The sensitive private information of 30 million South Africans, contained in a massive data breach, appears to have been hacked from a credit bureau.
This is according to Australian Microsoft regional director, Troy Hunt, who exposed the leak on Twitter on Tuesday.
Hunt is also a security researcher and creator of the website HaveIbeenpwned.com. The website allows people to check if their personal information has been compromised.
Earlier this year the site exposed the hacking of Ster-Kinekor's website, which put more than six million accounts at risk, Business Day reported.
Hunt said on Twitter on Wednesday that the data breach "is one of the worst I've ever seen on many levels". He said the file date on the data was April 2015 and that it was unclear if it had been exposed since then.
Hunt said the database contained names of people, their gender, ethnicity, home ownership and contact information. The data also contained people's identity numbers and other information, such as their estimated income, directorships and employer information.
He said on Tuesday that the information appeared to be from a government agency. The title "masterdeeds" led him to initially suspect that it had come from the Deeds Office.
However, that theory has since changed and it is believed that it came from a local credit bureau which collects personal information.
The Department of Rural Development and Land Reform said they have noted the claims of hacking and the alleged accessing of Deeds Registry information. They said they were looking into the matter.
Online publication iAfrikan said the data was still available publicly on the internet for anyone to download and that the information related to South Africans, both dead and alive.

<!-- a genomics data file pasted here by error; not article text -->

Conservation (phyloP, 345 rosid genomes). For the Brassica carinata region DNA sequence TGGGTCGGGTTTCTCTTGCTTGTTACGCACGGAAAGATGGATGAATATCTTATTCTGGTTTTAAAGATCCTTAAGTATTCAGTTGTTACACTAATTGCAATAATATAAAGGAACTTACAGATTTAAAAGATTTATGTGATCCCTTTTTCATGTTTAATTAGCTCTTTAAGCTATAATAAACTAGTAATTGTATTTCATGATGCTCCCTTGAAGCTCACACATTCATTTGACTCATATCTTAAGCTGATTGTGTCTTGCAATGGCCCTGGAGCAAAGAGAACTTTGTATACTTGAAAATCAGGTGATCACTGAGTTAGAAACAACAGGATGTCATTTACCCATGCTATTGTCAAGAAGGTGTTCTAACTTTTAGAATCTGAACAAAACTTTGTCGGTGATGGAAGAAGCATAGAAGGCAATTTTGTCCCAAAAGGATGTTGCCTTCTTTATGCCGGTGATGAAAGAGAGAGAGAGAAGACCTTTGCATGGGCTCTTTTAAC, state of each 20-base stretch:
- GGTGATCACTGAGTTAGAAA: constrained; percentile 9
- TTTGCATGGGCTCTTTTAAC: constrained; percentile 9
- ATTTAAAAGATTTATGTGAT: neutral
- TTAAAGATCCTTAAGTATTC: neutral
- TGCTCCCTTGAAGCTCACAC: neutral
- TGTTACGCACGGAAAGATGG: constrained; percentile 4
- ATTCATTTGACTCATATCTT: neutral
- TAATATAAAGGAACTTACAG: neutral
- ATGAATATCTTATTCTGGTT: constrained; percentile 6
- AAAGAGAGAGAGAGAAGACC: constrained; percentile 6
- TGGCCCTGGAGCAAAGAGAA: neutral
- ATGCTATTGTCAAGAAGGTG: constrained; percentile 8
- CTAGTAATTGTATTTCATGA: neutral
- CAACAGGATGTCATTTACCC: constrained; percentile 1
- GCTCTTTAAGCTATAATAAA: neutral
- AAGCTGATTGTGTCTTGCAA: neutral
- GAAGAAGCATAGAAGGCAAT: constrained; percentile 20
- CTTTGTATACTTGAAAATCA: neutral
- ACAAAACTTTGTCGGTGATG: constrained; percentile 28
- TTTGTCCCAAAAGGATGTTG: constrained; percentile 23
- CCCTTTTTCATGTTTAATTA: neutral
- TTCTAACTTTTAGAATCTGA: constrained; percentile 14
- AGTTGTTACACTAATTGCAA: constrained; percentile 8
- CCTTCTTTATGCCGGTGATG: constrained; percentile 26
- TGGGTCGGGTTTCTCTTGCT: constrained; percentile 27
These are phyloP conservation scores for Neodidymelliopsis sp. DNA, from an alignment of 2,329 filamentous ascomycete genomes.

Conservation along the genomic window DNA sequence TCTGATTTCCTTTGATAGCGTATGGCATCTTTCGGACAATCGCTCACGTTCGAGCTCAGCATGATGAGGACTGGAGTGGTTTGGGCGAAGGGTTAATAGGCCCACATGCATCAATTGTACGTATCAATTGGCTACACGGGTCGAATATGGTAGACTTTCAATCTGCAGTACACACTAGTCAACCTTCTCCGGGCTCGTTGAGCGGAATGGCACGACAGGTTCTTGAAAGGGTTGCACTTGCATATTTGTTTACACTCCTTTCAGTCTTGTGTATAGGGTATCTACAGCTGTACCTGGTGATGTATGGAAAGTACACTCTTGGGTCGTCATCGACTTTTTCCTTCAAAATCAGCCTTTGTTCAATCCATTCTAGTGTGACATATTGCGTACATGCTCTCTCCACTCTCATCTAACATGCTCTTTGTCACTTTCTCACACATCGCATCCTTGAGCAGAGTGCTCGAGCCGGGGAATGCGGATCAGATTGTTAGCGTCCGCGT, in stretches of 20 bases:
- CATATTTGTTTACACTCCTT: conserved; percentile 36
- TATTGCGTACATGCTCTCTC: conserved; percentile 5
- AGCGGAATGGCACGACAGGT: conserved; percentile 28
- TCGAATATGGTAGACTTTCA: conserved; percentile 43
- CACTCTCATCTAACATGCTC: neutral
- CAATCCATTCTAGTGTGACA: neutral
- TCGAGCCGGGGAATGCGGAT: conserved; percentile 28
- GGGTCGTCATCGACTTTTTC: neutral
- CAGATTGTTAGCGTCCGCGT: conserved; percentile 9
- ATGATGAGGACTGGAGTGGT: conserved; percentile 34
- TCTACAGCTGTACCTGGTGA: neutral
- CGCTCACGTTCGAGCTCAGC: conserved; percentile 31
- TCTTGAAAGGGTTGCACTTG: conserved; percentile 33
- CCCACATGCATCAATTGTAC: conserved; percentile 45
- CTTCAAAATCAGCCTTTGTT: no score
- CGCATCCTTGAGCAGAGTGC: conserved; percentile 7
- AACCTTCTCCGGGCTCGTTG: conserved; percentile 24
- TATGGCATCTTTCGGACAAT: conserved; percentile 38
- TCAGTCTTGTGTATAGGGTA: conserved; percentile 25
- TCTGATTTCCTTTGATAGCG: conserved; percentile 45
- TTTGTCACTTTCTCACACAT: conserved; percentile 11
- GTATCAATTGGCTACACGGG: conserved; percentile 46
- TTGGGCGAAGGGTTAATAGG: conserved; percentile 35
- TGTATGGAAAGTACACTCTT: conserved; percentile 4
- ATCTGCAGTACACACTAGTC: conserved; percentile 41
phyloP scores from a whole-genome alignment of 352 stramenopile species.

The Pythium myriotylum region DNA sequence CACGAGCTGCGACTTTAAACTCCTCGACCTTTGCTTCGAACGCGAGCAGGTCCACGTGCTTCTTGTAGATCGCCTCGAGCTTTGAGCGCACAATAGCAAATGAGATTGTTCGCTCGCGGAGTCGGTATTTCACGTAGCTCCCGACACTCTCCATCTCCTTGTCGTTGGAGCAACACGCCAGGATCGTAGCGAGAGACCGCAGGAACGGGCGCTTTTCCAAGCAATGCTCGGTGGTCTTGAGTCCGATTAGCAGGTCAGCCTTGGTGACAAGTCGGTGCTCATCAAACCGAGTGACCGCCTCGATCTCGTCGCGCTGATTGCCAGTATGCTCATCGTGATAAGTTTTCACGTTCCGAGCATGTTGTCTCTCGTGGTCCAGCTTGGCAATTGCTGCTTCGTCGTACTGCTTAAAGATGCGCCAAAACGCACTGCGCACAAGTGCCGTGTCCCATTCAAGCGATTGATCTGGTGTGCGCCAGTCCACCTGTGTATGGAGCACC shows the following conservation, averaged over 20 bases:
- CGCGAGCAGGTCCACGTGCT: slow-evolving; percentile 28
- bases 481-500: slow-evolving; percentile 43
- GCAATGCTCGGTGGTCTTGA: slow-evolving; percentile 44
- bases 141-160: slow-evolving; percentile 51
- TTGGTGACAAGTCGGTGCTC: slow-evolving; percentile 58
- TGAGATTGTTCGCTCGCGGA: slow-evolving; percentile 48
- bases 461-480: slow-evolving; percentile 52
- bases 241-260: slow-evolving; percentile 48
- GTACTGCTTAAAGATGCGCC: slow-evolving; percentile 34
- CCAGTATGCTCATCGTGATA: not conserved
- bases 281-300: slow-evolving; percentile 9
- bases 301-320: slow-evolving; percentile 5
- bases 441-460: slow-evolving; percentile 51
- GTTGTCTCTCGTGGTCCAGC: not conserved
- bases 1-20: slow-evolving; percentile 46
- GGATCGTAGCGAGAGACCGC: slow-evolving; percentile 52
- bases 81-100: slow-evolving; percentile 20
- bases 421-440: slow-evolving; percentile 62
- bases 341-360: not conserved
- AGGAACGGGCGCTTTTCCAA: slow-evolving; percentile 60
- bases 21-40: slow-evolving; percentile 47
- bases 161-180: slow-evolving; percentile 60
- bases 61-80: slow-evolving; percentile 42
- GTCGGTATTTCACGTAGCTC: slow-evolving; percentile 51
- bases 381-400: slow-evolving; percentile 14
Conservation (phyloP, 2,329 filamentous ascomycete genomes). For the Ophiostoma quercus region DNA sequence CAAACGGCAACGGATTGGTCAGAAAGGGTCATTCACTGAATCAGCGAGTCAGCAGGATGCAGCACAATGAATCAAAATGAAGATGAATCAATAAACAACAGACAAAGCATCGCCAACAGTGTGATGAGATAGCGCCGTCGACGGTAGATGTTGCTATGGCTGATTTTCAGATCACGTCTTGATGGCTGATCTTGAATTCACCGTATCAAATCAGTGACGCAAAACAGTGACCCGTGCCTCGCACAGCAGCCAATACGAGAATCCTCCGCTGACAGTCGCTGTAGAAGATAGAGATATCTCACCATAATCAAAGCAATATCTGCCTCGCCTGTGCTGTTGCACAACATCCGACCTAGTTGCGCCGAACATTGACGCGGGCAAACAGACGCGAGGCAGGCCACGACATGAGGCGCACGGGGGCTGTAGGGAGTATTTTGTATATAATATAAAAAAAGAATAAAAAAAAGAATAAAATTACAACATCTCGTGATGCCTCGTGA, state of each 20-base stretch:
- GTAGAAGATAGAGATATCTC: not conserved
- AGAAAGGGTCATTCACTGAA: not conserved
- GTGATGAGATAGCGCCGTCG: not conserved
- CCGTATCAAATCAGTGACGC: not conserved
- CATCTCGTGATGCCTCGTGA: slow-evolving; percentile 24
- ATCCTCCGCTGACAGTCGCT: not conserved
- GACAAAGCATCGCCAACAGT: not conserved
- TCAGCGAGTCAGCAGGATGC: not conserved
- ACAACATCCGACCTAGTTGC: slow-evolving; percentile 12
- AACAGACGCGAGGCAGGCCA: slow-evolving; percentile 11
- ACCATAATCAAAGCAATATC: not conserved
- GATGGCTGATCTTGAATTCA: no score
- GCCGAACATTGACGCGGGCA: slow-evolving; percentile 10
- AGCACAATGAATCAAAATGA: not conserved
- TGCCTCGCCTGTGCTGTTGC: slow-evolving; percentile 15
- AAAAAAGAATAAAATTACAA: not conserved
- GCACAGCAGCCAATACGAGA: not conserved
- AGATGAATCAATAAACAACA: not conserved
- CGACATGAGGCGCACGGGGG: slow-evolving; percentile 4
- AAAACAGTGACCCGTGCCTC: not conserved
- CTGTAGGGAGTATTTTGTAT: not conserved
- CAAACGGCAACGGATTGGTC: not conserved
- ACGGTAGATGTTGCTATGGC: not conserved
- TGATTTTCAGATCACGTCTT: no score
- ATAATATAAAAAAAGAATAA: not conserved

The publication named a credit bureau, which has a database of information and consumer contact details, that they believed was involved.
iAfrikan also quoted Hunt saying that the data company had "f***ed up" on a large scale.
"They've collected an enormous volume of data and I'm not sure if the owners of that data ever gave their consent... They then published that data to a web server with absolutely zero protection," Hunt said.
He said there would be huge fallout from the breach.
Some publications named data company Dracore Data Sciences and Govault as the source of the leak.
But the company told News24 that they were not responsible in any way.
The law firm K Jordaan and Associates Inc sent a letter, on behalf of Dracore Data Sciences, demanding a retraction.
The letter said that headers and a paste bin link sent to them from the data leak did not refer to Govault.
It added that an IP address provided was for a South African real estate business.
An analyst also told Business Day the information appeared to be from a credit bureau "because one of the fields was titled CPC (Credit Participation Certificate)".
They said the data appeared to be accurate and was from about five years ago.
Toby Shapshak from StuffSA said on Talk Radio 702's The Money Show on Tuesday night that the data had very personal, sensitive information and, even though it was from a few years ago, information such as ID numbers and employment history did not change.
He described it as terrifying and South Africans should panic because anyone intent on stealing identities can easily access, buy and use the data.